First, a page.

Working Mom Issues On Grey's Anatomy.

Forget about all the hub-bub over Elizabeth Vargas' paper-thin "20/20" segment that was supposed to provide an in-depth look at the struggles of mothers and their work. Watch "Grey's Anatomy" instead. It's here -- on one of the few TV programs run by a real working mom of a small child -- that you'll get a down-to-earth dissection of contemporary motherhood and the working world, dovetailed by the consequences of those maternal decisions.

And I'm not just talking about the character of Dr. Miranda Bailey, the mother of a baby boy who has spent the past several episodes battling the sexism of her colleagues who think that she should either be all-surgeon or all-mother, nothing in between. Motherhood and women's work choices -- as well as society's response to those choices -- are put under a non-judgmental microscope, particularly during last night's episode.

Take a throw-away conversation in the observation room where Dr. Bailey, Dr. Addison Shepherd and Dr. Callie Torres are watching surgery on a 5-year-old girl who was accidentally run down by the family's SUV driven by the nanny (who's emotionally closer to the girl than the girl's career-oriented parents). Bailey asked uber-successful ob/gyn Shepherd if, before she was divorced from McDreamy, she'd ever thought about having kids. "I wasn't ready," Shepherd said.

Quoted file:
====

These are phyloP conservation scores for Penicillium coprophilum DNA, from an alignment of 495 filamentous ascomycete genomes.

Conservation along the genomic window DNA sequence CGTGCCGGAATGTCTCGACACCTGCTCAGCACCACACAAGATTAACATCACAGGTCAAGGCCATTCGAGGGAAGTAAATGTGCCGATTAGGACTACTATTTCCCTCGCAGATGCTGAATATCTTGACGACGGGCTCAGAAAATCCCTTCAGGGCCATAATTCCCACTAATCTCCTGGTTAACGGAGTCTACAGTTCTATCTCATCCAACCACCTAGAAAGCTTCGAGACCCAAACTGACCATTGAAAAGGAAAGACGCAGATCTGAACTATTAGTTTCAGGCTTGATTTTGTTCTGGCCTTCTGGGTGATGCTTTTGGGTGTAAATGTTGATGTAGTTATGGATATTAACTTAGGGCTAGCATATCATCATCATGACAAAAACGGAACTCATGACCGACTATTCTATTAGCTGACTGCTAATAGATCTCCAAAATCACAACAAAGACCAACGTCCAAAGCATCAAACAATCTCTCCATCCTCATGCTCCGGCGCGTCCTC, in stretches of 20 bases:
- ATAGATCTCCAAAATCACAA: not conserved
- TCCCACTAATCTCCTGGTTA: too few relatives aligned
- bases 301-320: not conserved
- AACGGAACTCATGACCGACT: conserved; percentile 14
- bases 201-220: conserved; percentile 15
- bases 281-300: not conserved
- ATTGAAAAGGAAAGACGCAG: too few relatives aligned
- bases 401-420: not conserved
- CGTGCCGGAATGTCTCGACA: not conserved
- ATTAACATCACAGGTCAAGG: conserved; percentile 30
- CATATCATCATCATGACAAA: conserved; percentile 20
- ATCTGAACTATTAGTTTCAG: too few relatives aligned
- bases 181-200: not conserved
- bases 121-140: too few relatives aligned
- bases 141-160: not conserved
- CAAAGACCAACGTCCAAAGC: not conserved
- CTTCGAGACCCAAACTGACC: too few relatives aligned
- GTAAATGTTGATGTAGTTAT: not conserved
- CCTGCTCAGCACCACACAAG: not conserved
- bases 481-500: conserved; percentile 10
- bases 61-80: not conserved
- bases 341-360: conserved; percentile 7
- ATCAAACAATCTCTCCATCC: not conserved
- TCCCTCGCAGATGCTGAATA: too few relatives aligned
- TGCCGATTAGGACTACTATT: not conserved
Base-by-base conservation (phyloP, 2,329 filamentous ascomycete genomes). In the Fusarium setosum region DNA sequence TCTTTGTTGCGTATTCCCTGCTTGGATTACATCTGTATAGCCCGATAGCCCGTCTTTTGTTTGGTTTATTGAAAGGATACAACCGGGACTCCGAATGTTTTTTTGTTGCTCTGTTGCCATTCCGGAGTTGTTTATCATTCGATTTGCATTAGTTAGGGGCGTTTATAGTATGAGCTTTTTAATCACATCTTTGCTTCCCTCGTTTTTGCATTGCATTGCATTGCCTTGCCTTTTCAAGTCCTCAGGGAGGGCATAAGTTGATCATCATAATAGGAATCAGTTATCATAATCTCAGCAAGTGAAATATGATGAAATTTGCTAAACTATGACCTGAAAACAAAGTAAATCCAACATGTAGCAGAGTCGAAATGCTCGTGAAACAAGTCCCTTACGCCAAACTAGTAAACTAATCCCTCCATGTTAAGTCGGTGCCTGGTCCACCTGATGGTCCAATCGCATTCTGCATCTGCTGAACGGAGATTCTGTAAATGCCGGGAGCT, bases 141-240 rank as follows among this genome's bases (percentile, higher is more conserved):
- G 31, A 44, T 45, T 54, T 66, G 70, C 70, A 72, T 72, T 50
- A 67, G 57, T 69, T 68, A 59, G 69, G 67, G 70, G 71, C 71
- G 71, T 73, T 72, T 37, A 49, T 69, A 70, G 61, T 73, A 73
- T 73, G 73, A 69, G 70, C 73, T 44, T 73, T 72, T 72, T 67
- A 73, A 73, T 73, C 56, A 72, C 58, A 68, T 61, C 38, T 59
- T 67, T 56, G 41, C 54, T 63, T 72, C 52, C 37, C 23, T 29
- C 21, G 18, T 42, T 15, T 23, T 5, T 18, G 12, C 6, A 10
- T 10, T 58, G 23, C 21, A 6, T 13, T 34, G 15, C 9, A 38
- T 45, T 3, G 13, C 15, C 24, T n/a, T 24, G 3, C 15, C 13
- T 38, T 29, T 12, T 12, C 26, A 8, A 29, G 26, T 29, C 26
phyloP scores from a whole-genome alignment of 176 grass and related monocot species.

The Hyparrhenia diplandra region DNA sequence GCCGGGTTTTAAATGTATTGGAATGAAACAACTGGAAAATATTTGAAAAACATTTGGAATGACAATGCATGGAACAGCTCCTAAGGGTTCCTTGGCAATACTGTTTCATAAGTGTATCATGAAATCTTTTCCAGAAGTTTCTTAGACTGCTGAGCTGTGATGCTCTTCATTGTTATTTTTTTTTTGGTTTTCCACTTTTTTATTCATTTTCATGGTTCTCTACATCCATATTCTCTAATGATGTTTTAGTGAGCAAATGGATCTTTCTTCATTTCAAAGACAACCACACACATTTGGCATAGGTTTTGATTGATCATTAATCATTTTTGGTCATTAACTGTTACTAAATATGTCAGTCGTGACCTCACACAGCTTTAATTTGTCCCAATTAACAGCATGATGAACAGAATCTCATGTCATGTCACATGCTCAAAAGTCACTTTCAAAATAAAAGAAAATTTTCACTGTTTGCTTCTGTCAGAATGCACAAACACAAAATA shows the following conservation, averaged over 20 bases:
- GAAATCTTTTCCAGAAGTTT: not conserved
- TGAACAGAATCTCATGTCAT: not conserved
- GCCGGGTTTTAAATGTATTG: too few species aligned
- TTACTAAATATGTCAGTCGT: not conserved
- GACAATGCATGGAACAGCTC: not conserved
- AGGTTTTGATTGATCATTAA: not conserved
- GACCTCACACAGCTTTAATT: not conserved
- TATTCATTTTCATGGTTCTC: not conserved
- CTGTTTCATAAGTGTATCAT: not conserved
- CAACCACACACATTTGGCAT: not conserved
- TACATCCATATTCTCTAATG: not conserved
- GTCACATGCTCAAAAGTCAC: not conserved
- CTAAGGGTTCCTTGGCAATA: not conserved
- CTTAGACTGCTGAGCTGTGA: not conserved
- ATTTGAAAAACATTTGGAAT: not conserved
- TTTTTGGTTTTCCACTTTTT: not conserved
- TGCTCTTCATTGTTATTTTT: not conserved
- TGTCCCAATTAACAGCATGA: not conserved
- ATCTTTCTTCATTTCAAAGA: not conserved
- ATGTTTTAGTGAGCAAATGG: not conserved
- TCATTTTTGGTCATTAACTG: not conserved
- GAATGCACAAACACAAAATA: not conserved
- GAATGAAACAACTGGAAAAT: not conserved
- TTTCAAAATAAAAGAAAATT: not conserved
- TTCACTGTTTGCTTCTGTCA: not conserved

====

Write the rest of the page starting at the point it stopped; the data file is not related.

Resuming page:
Dr. Torres said she loves kids. Wanted a dozen of them.

Then new mom Bailey raised her eyebrows and said, "One's enough, unless you plan to put away your scalpel." (Even though I adore the Bailey character, this is the same argument made by the controversial Linda Hirshman who tells women to have one kid then go back to work, lest they let down their feminist foremothers.)

Later, when speaking again with Shepherd, Bailey said that she'd left work early one day so she could rush home to feed her baby his favorite solid food -- peas -- only to find that he'd changed his favorite food. "Life moves so fast," Shepherd said.